Medical physics to welcome Randy L. Jirtle, PhD

The Department of Medical Physics is pleased to announce Randy L. Jirtle, PhD, professor of epigenetics at North Carolina State University, as its 2023 John R. Cameron Symposium guest speaker. Join us on Monday, September 18, at 4 p.m., when Jirtle will present Epigenetics and Human Health. The presentation will be held in the Health Sciences Learning Center with an online option as well.

Date: Monday, September 18 | 4-5 p.m.
Health Sciences Learning Center, Room 1345 | Webex
Title: Epigenetics and Human Health

Presentation Abstract:

Metastable epialleles and imprinted genes are two subsets of genes that are epigenetically regulated. Genes with metastable epialleles have highly variable expressions because of stochastic allelic modifications in the epigenome. Genomic imprinting is an unusual epigenetic form of gene regulation that results in monoallelic expression in a parent-of-origin dependent manner. I shall provide evidence that alteration in the function of these epigenetically labile genes is the mechanism by which human health is linked to environmental exposures, as John Cameron posited.

Professor Randy Jirtle directed a research laboratory at Duke University from 1977-2012. He is currently a Professor of Epigenetics at North Carolina State University. Jirtle’s scientific interests include epigenetics, genomic imprinting, and the fetal origins of disease susceptibility. He is best known for his studies linking environmental exposures early in life to the development of adult diseases through changes in the epigenome; determining the evolutionary origin of genomic imprinting in mammals; and deciphering the human imprintome. He has published over 200 peer-reviewed articles and edited three books. He was a featured scientist on the NOVA television program on epigenetics entitled, Ghost in Your Genes, and ShortCutsTV produced a British documentary, Are You What Your Mother Ate? The Agouti Mouse Study. He has received numerous awards including, the Distinguished Achievement Award from the College of Engineering at the University of Wisconsin-Madison (2006); Time Magazine’s Person of the Year Nominee (2007); the inaugural recipient of the Epigenetic Medicine Award (2008); the Linus Pauling Award (2014); and the Alexander Hollaender Award (2019).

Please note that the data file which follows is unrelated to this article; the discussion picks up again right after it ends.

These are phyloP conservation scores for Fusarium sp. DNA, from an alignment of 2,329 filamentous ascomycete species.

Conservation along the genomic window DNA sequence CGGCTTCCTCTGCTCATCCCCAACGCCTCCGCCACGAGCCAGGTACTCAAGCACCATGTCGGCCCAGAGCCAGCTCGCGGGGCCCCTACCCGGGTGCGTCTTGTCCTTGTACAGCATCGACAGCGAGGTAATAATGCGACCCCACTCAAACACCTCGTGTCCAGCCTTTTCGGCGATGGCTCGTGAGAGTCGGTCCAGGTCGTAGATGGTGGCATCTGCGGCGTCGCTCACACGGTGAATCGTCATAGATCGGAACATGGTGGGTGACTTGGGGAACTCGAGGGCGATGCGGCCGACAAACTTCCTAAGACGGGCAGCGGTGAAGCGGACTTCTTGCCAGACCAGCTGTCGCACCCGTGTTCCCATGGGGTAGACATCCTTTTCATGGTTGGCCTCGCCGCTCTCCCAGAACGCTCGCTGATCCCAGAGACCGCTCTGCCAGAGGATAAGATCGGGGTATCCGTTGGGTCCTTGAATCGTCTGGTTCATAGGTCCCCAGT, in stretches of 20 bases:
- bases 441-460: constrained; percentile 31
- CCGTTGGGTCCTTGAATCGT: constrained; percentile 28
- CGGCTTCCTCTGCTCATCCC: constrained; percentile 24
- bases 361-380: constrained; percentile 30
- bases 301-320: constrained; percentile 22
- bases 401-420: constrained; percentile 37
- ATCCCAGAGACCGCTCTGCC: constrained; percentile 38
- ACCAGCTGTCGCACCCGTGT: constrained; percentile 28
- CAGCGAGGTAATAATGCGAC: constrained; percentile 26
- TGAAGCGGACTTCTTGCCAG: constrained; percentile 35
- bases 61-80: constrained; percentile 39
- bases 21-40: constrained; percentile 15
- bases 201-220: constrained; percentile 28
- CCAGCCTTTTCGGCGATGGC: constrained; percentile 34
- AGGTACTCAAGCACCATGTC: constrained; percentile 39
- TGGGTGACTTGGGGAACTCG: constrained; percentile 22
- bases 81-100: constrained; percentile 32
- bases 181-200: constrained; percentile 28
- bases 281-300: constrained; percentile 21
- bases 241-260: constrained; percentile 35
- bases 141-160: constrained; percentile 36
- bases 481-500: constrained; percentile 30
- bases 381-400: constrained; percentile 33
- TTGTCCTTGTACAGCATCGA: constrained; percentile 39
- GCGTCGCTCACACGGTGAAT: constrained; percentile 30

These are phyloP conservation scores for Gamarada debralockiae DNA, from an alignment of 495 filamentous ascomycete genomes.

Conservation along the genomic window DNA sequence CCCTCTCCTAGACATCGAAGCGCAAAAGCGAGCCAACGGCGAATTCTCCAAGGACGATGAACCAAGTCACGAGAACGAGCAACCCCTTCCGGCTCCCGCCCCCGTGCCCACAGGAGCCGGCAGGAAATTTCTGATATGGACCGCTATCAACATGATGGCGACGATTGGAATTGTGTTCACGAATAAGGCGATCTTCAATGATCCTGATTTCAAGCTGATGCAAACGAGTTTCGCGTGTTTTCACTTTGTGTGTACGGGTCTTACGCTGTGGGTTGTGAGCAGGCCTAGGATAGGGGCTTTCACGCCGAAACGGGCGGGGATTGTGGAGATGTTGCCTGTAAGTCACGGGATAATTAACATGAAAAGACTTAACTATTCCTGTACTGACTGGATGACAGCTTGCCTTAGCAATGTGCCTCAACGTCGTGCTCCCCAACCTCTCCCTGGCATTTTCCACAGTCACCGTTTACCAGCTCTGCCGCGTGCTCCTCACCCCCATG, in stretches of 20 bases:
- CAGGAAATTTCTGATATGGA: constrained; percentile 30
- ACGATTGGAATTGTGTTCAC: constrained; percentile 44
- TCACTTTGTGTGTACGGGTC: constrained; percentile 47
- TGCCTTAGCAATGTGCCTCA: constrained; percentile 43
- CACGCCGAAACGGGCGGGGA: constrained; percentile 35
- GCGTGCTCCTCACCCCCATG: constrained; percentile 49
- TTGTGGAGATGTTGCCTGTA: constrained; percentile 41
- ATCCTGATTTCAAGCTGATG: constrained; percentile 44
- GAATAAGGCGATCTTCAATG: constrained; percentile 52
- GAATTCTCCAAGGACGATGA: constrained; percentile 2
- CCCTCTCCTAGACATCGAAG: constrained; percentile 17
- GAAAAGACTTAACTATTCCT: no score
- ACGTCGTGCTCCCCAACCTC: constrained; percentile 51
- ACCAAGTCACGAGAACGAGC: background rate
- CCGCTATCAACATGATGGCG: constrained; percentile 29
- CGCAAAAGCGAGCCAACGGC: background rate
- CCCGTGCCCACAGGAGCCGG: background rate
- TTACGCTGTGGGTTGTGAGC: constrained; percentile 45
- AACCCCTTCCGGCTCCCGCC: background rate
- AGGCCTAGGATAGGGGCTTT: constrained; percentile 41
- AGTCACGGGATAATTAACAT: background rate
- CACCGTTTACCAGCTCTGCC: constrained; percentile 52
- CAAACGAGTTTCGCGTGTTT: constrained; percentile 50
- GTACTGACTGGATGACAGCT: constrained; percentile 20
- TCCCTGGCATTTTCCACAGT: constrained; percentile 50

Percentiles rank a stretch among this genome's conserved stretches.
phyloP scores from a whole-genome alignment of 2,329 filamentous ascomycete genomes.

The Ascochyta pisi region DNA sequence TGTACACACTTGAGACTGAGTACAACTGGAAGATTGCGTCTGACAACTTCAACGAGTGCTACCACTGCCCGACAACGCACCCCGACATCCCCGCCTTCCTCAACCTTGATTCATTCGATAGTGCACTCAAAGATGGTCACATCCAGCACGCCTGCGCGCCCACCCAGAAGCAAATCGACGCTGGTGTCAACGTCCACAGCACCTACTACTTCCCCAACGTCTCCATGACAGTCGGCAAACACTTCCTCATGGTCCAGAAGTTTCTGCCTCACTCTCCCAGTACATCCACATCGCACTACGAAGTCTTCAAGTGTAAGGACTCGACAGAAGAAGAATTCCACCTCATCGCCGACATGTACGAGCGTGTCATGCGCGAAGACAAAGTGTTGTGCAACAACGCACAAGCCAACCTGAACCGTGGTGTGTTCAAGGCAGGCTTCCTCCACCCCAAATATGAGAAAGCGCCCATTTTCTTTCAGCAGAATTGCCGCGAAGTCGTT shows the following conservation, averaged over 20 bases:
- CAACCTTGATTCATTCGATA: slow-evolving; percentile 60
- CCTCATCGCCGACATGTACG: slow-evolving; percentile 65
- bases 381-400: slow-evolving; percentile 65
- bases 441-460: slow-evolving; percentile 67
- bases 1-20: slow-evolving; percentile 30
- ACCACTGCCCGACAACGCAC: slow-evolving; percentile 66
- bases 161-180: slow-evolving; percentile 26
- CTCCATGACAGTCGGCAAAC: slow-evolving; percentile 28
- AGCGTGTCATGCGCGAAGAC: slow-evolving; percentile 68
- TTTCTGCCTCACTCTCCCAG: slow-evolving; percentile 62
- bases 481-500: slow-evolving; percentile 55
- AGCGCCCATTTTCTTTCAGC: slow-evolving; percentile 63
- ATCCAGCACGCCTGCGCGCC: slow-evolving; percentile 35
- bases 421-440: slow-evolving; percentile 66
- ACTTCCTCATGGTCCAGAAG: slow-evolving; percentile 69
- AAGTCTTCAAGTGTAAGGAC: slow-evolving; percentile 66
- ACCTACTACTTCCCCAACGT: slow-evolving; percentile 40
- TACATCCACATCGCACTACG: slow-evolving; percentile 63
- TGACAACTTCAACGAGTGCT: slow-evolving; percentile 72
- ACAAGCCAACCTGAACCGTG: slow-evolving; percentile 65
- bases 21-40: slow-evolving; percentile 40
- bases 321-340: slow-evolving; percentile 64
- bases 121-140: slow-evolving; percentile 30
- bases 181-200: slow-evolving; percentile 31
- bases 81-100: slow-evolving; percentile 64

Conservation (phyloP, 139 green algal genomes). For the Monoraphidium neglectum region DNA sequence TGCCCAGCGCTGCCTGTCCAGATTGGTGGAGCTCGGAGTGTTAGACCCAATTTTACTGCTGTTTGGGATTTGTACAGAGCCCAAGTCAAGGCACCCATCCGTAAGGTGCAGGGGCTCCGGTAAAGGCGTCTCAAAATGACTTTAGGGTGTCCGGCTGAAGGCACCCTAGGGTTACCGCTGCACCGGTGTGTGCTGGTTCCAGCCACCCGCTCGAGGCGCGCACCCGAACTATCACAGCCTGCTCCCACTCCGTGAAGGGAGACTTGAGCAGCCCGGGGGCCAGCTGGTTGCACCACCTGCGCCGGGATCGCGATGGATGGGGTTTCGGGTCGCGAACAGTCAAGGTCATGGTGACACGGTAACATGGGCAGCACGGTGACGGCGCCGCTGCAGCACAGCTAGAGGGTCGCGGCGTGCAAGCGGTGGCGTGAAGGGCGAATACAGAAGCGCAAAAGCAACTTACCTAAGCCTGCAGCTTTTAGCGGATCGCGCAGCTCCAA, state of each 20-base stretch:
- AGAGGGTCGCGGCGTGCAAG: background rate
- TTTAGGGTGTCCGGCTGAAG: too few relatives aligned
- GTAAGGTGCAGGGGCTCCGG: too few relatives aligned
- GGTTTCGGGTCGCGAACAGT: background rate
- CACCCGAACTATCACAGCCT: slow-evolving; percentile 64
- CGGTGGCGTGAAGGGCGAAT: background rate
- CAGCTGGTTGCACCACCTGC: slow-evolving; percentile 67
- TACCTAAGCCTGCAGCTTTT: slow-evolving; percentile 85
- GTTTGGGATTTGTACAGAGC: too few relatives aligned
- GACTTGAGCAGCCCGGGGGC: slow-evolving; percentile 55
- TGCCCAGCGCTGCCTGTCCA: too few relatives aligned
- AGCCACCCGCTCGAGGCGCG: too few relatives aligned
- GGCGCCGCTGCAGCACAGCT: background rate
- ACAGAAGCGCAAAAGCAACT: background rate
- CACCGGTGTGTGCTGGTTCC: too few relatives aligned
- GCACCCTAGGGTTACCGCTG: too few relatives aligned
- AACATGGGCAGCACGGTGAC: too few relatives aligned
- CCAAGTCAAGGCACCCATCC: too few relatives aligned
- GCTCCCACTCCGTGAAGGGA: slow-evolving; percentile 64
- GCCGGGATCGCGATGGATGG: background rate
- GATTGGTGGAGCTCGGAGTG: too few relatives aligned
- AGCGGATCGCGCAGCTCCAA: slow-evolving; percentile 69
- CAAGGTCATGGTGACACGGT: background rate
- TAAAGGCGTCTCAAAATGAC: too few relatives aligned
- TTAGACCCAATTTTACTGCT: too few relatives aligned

For more on Jirtle, read The science or hope: an interview with Randy Jirtle.